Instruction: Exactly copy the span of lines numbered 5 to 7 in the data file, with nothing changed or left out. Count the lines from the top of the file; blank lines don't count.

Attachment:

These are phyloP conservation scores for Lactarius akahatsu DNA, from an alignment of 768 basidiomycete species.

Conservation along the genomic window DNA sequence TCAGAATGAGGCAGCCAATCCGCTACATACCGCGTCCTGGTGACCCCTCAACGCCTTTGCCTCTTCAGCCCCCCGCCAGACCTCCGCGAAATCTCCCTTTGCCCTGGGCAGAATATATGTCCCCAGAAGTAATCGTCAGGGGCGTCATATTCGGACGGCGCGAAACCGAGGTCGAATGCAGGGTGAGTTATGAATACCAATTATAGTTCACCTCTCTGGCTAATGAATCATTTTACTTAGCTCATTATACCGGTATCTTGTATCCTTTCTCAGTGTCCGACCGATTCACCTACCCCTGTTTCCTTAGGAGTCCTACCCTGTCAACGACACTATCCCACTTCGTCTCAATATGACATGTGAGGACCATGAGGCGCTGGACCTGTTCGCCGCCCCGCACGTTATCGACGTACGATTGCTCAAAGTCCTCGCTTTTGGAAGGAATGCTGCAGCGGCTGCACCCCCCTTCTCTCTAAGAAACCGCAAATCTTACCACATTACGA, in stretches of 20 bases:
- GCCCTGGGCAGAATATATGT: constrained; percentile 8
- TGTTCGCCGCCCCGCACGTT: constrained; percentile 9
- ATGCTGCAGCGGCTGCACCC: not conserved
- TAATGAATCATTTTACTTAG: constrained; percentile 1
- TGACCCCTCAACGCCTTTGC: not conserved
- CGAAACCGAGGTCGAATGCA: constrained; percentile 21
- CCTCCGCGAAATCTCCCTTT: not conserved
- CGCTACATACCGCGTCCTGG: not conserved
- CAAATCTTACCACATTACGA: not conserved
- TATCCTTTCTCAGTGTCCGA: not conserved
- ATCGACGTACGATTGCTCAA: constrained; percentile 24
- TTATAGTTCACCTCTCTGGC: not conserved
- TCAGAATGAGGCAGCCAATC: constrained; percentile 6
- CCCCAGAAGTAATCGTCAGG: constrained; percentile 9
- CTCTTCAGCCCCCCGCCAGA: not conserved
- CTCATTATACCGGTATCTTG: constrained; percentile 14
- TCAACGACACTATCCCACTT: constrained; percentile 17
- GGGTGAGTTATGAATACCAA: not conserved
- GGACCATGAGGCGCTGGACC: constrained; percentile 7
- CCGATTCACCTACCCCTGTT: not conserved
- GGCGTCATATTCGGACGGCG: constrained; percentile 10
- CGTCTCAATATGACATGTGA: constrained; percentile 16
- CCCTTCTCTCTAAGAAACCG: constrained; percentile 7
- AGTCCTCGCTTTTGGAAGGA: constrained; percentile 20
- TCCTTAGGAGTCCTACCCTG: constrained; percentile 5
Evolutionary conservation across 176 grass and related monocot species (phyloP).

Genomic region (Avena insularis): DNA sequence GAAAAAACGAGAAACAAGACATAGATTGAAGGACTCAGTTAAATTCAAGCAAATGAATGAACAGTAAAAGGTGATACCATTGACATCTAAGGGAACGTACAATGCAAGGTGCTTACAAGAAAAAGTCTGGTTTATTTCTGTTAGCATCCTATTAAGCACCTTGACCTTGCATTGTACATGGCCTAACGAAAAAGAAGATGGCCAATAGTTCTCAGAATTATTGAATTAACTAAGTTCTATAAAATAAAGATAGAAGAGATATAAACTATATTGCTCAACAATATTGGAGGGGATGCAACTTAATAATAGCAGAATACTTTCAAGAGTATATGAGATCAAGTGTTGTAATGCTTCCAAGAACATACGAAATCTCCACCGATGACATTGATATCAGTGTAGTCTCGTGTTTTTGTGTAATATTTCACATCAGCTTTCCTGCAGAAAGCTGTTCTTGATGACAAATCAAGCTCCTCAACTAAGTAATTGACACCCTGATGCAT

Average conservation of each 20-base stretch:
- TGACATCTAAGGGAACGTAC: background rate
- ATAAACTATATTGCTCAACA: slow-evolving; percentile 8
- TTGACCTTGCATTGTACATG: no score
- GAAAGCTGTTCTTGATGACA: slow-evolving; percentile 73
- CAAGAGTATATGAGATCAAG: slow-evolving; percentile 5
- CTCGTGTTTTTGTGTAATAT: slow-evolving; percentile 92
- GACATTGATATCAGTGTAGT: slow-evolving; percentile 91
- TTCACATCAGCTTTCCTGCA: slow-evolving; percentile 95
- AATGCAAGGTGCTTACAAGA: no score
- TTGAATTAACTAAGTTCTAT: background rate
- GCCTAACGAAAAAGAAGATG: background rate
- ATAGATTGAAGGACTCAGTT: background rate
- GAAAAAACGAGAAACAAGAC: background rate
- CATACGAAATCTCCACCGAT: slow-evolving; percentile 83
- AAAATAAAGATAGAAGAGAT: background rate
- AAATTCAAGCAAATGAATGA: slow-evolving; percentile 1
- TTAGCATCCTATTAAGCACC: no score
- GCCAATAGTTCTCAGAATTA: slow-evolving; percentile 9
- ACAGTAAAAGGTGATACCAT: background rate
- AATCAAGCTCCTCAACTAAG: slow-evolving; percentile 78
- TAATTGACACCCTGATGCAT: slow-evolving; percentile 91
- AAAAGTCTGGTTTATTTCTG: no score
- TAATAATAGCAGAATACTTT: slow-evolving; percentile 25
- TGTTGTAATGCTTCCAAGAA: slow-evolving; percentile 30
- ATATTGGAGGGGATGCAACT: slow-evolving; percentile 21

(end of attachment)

- ATGCTGCAGCGGCTGCACCC: not conserved
- TAATGAATCATTTTACTTAG: constrained; percentile 1
- TGACCCCTCAACGCCTTTGC: not conserved